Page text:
More column-inches on Josipovici: see, for example, Mark Thwaite on ReadySteadyBook, or the New Statesman review of What Ever Happened to Modernism? In several of the other pieces, two things strike me as odd. The first is trivial: while Josipovici is routinely described as a ‘professor’, Martin Amis isn’t – even though he is a professor, at Manchester University. The second thing is the number of literary journalists who make a rhetorical point of admitting that they’ve never read any of Josipovici’s books. Philip Hensher, novelist and critic (and creative-writing teacher) in the Telegraph: ‘Josipovici has written fiction himself, though I confess I had not heard of any of it.’ Ian Jack, author and former editor of Granta, in the Guardian: ‘Before this summer I had never heard of him. Had you?’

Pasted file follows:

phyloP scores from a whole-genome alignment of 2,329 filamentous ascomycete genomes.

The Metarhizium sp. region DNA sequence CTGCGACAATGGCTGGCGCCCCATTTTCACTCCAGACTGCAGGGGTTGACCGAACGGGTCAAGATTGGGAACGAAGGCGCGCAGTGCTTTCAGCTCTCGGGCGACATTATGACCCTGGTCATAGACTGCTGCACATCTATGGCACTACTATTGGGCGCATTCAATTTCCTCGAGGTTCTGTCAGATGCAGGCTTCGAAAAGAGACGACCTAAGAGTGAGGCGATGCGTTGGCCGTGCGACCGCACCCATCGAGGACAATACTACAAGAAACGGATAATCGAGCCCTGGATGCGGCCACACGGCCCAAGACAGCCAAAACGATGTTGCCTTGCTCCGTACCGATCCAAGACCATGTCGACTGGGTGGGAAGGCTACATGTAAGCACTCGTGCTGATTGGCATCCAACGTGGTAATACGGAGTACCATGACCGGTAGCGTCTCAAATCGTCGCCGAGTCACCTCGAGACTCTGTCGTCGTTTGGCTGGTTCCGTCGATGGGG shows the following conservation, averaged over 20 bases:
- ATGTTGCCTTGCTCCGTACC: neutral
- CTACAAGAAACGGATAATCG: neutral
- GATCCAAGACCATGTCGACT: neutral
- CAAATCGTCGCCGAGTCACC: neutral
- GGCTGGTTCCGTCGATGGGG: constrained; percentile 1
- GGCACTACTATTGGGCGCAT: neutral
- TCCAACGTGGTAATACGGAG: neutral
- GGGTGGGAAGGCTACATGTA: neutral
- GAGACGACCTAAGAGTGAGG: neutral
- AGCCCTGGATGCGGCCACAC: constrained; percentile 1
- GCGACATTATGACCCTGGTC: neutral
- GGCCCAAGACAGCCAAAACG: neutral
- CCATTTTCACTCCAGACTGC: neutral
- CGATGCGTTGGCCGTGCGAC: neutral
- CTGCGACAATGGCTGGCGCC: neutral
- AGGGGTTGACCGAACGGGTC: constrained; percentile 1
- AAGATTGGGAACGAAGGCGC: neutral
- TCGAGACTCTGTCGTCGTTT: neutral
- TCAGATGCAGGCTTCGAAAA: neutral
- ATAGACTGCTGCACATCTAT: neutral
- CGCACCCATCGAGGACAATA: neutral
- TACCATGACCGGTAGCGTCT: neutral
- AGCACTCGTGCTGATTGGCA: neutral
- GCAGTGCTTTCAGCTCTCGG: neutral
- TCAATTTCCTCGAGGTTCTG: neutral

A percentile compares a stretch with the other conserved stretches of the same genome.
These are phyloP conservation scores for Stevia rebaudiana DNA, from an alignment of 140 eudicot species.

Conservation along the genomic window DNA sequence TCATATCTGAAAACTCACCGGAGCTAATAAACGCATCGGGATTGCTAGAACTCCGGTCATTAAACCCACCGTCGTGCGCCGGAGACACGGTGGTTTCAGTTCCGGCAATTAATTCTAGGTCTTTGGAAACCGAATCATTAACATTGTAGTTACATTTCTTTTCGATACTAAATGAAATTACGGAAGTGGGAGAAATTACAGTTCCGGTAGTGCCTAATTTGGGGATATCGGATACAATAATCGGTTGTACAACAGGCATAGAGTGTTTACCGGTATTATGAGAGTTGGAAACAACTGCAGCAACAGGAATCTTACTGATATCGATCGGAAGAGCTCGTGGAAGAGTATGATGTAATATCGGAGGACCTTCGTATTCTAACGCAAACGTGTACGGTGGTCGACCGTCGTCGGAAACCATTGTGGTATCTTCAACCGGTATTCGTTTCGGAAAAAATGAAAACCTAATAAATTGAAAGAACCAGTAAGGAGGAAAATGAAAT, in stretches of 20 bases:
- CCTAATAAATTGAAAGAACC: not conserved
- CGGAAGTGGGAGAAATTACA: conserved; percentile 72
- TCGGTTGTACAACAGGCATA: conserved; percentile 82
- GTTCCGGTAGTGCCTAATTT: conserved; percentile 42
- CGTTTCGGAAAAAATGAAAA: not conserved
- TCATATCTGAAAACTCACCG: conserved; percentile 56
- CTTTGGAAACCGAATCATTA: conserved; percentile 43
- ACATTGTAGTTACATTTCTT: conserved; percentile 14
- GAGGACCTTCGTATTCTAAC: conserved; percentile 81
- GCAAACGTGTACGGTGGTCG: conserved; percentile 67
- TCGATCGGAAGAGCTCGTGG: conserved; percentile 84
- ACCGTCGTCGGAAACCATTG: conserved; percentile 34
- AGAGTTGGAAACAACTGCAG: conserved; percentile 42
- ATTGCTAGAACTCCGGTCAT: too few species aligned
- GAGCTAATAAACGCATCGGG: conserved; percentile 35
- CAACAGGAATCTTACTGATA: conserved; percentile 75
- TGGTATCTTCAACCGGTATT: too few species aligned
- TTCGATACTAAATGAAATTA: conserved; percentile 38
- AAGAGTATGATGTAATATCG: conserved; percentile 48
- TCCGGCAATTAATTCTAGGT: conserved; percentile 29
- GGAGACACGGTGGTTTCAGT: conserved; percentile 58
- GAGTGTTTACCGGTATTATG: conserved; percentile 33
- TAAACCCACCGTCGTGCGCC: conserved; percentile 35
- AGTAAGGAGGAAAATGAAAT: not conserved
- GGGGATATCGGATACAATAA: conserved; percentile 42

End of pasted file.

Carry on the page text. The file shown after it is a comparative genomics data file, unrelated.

Well, yes, I had. And another man, not a dedicated reader of contemporary fiction, who came round here a couple of weeks ago; he asked what CBe was publishing next and I mentioned Josipovici, and he immediately remembered the first Josipovici story he’d read (in Penguin Modern Stories 12, 1972), and then others; him too.
There seems to be a cosy assumption here that because these writers, at the heart of the literary/publishing world, have never heard of Josipovici, no one else can can possibly know about him either. (I’m reminded of Robert McCrum last year, when Herta Muller won the Nobel Prize, admitting that he had ‘never read a word she’s written’ and had been ‘frantically searching the web to find out things’.) Fortunately the world is bigger and more various than most folk in the lit establishment imagine. It includes people whose reading choices are not determined by what the Sunday papers recommend; it may even include people who haven’t heard of Philip Hensher or Ian Jack.